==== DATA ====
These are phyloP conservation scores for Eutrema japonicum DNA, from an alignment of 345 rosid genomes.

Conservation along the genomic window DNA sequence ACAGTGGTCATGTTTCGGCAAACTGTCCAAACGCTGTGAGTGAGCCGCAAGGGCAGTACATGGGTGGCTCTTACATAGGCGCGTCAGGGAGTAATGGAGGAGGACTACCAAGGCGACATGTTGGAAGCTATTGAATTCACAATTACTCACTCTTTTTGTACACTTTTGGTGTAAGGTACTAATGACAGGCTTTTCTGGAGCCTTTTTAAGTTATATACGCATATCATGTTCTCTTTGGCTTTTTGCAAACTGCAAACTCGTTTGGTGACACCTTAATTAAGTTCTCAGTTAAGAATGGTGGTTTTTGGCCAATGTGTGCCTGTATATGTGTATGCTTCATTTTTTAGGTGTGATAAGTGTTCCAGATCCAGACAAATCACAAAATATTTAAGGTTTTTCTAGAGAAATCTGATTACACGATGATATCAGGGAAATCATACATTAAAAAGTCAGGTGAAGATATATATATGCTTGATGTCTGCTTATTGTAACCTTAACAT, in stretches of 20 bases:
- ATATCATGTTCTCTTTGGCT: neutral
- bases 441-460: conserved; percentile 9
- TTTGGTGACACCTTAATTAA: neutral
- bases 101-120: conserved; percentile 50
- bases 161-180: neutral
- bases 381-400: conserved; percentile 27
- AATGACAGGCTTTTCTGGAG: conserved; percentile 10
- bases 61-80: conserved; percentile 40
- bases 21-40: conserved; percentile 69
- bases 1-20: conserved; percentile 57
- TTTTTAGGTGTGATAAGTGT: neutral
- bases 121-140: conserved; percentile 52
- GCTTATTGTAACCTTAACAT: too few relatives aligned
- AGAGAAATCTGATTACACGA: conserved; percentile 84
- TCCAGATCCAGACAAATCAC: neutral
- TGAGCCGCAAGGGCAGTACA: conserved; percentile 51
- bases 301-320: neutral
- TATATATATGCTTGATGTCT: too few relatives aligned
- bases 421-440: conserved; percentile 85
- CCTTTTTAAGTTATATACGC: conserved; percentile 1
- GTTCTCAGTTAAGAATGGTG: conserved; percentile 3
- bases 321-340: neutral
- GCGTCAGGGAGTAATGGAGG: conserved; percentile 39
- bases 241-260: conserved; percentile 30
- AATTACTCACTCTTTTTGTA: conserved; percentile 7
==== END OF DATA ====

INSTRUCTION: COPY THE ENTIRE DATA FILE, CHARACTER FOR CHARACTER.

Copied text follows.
These are phyloP conservation scores for Eutrema japonicum DNA, from an alignment of 345 rosid genomes.

Conservation along the genomic window DNA sequence ACAGTGGTCATGTTTCGGCAAACTGTCCAAACGCTGTGAGTGAGCCGCAAGGGCAGTACATGGGTGGCTCTTACATAGGCGCGTCAGGGAGTAATGGAGGAGGACTACCAAGGCGACATGTTGGAAGCTATTGAATTCACAATTACTCACTCTTTTTGTACACTTTTGGTGTAAGGTACTAATGACAGGCTTTTCTGGAGCCTTTTTAAGTTATATACGCATATCATGTTCTCTTTGGCTTTTTGCAAACTGCAAACTCGTTTGGTGACACCTTAATTAAGTTCTCAGTTAAGAATGGTGGTTTTTGGCCAATGTGTGCCTGTATATGTGTATGCTTCATTTTTTAGGTGTGATAAGTGTTCCAGATCCAGACAAATCACAAAATATTTAAGGTTTTTCTAGAGAAATCTGATTACACGATGATATCAGGGAAATCATACATTAAAAAGTCAGGTGAAGATATATATATGCTTGATGTCTGCTTATTGTAACCTTAACAT, in stretches of 20 bases:
- ATATCATGTTCTCTTTGGCT: neutral
- bases 441-460: conserved; percentile 9
- TTTGGTGACACCTTAATTAA: neutral
- bases 101-120: conserved; percentile 50
- bases 161-180: neutral
- bases 381-400: conserved; percentile 27
- AATGACAGGCTTTTCTGGAG: conserved; percentile 10
- bases 61-80: conserved; percentile 40
- bases 21-40: conserved; percentile 69
- bases 1-20: conserved; percentile 57
- TTTTTAGGTGTGATAAGTGT: neutral
- bases 121-140: conserved; percentile 52
- GCTTATTGTAACCTTAACAT: too few relatives aligned
- AGAGAAATCTGATTACACGA: conserved; percentile 84
- TCCAGATCCAGACAAATCAC: neutral
- TGAGCCGCAAGGGCAGTACA: conserved; percentile 51
- bases 301-320: neutral
- TATATATATGCTTGATGTCT: too few relatives aligned
- bases 421-440: conserved; percentile 85
- CCTTTTTAAGTTATATACGC: conserved; percentile 1
- GTTCTCAGTTAAGAATGGTG: conserved; percentile 3
- bases 321-340: neutral
- GCGTCAGGGAGTAATGGAGG: conserved; percentile 39
- bases 241-260: conserved; percentile 30
- AATTACTCACTCTTTTTGTA: conserved; percentile 7